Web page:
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Single-walled carbon nanotube interactions with HeLa cells.

Yehia HN, Draper RK, Mikoryak C, Walker EK, Bajaj P, Musselman IH, Daigrepont MC, Dieckmann GR, Pantano P - J Nanobiotechnology (2007)

Bottom Line: Transmission electron microscopy revealed SWNT-like material in intracellular vacuoles.The combined results indicate that under our sample preparation protocols and assay conditions, CoMoCAT DM-SWNT dispersions are not inherently cytotoxic to HeLa cells.We conclude with recommendations for improving the accuracy and comparability of carbon nanotube (CNT) cytotoxicity reports.

View Article: PubMed Central - HTML - PubMed

Affiliation: Department of Chemistry, The University of Texas at Dallas, Richardson, TX 75080, USA. pantano@utdallas.edu.

ABSTRACT
This work concerns exposing cultured human epithelial-like HeLa cells to single-walled carbon nanotubes (SWNTs) dispersed in cell culture media supplemented with serum. First, the as-received CoMoCAT SWNT-containing powder was characterized using scanning electron microscopy and thermal gravimetric analyses. Characterizations of the purified dispersions, termed DM-SWNTs, involved atomic force microscopy, inductively coupled plasma - mass spectrometry, and absorption and Raman spectroscopies. Confocal microRaman spectroscopy was used to demonstrate that DM-SWNTs were taken up by HeLa cells in a time- and temperature-dependent fashion. Transmission electron microscopy revealed SWNT-like material in intracellular vacuoles. The morphologies and growth rates of HeLa cells exposed to DM-SWNTs were statistically similar to control cells over the course of 4 d. Finally, flow cytometry was used to show that the fluorescence from MitoSOXtrade mark Red, a selective indicator of superoxide in mitochondria, was statistically similar in both control cells and cells incubated in DM-SWNTs. The combined results indicate that under our sample preparation protocols and assay conditions, CoMoCAT DM-SWNT dispersions are not inherently cytotoxic to HeLa cells. We conclude with recommendations for improving the accuracy and comparability of carbon nanotube (CNT) cytotoxicity reports.

No MeSH data available.


Representative Raman spectra acquired from five different live HeLa cells that were incubated at 37°C in CoMoCAT DM-SWNT dispersions for 12, 24, 36, 48, and 60 h. All spectra were normalized to the same intensity scale. The G-band intensities increased in a linear fashion (R2 = 0.932) over the course of 12–60 h (n = 8 cells analyzed at each time point).
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Figure 7: Representative Raman spectra acquired from five different live HeLa cells that were incubated at 37°C in CoMoCAT DM-SWNT dispersions for 12, 24, 36, 48, and 60 h. All spectra were normalized to the same intensity scale. The G-band intensities increased in a linear fashion (R2 = 0.932) over the course of 12–60 h (n = 8 cells analyzed at each time point).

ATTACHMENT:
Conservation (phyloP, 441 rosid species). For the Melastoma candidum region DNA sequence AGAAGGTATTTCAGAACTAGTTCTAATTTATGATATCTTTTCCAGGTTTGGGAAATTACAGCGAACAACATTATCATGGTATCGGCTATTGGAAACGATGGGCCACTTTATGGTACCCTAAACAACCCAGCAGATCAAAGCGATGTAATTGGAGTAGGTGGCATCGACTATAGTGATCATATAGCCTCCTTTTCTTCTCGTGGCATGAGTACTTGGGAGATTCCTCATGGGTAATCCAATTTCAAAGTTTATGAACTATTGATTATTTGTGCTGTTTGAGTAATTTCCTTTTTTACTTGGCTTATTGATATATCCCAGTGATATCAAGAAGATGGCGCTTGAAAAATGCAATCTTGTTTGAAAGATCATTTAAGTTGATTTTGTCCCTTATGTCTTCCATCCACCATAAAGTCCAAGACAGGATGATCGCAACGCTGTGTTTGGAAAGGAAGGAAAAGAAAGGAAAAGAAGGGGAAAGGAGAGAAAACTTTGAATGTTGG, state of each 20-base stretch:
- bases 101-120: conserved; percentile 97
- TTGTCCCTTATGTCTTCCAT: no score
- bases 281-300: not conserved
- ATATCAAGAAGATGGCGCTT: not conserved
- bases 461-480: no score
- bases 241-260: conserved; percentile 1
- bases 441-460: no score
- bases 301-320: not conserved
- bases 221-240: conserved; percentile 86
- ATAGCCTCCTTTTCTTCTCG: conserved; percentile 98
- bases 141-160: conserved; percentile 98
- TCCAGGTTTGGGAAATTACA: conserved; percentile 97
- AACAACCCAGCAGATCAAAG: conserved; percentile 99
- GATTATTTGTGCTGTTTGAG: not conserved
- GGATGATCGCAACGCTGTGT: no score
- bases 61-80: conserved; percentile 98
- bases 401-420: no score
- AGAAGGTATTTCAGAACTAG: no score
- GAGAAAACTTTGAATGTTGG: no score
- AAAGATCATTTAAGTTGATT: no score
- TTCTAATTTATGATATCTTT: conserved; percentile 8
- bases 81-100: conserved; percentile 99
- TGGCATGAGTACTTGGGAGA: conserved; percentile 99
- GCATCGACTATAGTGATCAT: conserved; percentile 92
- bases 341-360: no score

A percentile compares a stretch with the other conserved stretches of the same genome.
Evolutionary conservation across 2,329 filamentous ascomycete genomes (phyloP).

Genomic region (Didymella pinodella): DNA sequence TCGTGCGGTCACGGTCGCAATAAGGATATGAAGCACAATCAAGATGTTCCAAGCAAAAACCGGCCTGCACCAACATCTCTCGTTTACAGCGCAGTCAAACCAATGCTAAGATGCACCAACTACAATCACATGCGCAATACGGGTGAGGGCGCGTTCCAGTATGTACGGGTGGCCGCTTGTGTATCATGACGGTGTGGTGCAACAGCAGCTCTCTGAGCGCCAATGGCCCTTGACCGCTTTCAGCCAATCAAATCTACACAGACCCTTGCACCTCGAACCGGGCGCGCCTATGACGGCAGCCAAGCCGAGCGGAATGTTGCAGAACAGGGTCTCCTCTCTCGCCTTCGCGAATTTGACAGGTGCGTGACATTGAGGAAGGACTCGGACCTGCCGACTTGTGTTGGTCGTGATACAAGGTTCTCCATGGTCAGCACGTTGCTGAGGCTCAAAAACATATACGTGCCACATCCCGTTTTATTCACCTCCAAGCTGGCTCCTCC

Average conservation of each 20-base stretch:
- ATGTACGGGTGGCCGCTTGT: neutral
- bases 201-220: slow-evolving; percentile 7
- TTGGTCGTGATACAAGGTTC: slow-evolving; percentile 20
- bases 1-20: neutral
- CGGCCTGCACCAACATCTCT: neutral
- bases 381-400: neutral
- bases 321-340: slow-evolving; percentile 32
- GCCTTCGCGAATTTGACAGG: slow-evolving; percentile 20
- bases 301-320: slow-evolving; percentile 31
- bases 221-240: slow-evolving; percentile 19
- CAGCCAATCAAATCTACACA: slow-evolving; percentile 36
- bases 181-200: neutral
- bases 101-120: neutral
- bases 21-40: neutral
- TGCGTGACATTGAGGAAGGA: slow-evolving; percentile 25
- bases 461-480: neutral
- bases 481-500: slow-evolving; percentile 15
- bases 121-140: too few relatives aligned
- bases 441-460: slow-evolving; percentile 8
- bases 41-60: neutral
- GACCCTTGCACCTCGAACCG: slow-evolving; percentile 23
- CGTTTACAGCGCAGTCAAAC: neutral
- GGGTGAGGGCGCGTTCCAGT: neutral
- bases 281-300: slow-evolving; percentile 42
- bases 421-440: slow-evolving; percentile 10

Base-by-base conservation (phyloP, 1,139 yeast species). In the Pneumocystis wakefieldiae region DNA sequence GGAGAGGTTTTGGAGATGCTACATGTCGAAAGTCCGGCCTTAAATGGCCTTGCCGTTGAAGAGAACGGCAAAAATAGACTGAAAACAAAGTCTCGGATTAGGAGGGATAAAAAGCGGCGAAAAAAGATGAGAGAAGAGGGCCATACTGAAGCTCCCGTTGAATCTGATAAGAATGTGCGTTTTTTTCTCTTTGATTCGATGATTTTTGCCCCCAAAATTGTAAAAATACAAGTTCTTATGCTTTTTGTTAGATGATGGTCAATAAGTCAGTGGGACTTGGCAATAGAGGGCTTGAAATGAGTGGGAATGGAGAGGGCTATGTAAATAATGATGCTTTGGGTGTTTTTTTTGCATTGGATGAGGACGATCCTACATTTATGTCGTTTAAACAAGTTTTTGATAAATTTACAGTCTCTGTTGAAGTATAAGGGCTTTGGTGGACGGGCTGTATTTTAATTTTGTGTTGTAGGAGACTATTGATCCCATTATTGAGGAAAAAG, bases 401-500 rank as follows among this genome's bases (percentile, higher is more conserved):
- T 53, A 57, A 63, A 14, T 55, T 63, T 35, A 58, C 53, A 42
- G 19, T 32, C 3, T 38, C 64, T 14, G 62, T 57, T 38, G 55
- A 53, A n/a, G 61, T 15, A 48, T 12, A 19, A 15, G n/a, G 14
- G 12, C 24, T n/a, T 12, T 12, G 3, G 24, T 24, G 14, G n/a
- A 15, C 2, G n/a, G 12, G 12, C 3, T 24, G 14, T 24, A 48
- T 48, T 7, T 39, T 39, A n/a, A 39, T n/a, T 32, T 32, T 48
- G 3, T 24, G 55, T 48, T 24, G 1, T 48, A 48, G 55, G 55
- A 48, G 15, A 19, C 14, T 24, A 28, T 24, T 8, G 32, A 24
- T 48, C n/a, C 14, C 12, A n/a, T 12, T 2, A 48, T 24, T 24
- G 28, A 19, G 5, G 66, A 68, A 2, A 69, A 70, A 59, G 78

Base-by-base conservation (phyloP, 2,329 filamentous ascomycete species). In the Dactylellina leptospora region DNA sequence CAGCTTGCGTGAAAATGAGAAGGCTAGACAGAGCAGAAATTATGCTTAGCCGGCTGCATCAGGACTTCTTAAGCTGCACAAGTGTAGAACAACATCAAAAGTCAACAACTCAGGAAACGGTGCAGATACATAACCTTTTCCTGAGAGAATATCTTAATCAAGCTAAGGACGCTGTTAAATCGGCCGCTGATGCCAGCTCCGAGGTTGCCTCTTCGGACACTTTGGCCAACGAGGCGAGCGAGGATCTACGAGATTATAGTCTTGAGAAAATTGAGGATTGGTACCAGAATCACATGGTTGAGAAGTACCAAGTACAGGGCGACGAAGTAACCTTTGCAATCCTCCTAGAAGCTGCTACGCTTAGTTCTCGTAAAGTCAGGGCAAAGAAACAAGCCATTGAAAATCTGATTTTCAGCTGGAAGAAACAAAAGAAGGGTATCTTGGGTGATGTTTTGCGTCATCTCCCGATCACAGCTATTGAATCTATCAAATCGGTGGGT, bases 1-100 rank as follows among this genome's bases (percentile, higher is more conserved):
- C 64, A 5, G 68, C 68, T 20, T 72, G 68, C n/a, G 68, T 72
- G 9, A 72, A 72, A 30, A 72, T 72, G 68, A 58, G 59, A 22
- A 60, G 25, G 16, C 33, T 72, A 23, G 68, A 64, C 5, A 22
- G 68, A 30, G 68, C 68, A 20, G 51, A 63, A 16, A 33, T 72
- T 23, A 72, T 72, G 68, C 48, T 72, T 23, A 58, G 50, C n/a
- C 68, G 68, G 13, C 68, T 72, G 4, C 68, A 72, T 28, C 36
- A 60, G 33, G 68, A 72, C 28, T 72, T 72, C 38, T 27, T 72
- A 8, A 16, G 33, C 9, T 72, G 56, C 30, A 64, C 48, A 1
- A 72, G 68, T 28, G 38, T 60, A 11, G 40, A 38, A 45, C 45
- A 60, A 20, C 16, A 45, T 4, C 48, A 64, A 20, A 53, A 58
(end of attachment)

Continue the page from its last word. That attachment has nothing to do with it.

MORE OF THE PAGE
Mentions: In another series of experiments, the time-dependence of DM-SWNT uptake was evaluated. First, the heterogeneous distribution of DM-SWNTs was taken into consideration. As shown in Figure 5, the G-band intensities detected from the cytoplasm ranged from 20 to 500 a.u. and those for the nuclear region ranged from 10 to 350 a.u. It was therefore decided to perform all time-dependent studies with the Raman laser focused on the center of a cell's nuclear region. This selection was influenced by our previous observations of SWNT accumulation around the nuclear region as revealed through confocal fluorescence imaging of HeLa cells exposed to SWNTs dispersed with a fluorescent-labeled peptide [118], and by Strano and co-workers through Raman spectral mapping of 3T3 cells exposed to SWNTs dispersed with DNA [9]. Figure 7 shows Raman spectra from HeLa cells that were incubated at 37°C in DM-SWNT dispersions for 12, 24, 36, 48, and 60 h. In all cases, the number of cells displaying detectable G-band signals increased as the DM-SWNT incubation time increased. Typically, the G-band intensities acquired from HeLa cells incubated in DM-SWNTs for 60 h was 90% greater than those detected at 12 h. Specifically, <10% of the cells analyzed after 12 h incubation displayed detectable G-band signals, while >90% of cells analyzed after 60 h displayed significant G-band signals (n = 40 cells analyzed). In summary, the combined Raman evidence indicated that the observed G-band intensities emanate from DM-SWNTs inside HeLa cells, and that the uptake of DM-SWNTs by HeLa cells is a time- and temperature-dependent process. While complete elucidation of the mechanism(s) of SWNT uptake by cells still requires further investigation, our results are consistent with the work of Dai and co-workers [12] and Cherukuri et al. [81] who have demonstrated that CNTs are transported inside cells via a temperature-dependent mechanism, and contrast the work of Bianco and co-workers who provide evidence that CNT uptake follows a temperature- and endocytosis-independent mechanism [14,37,43].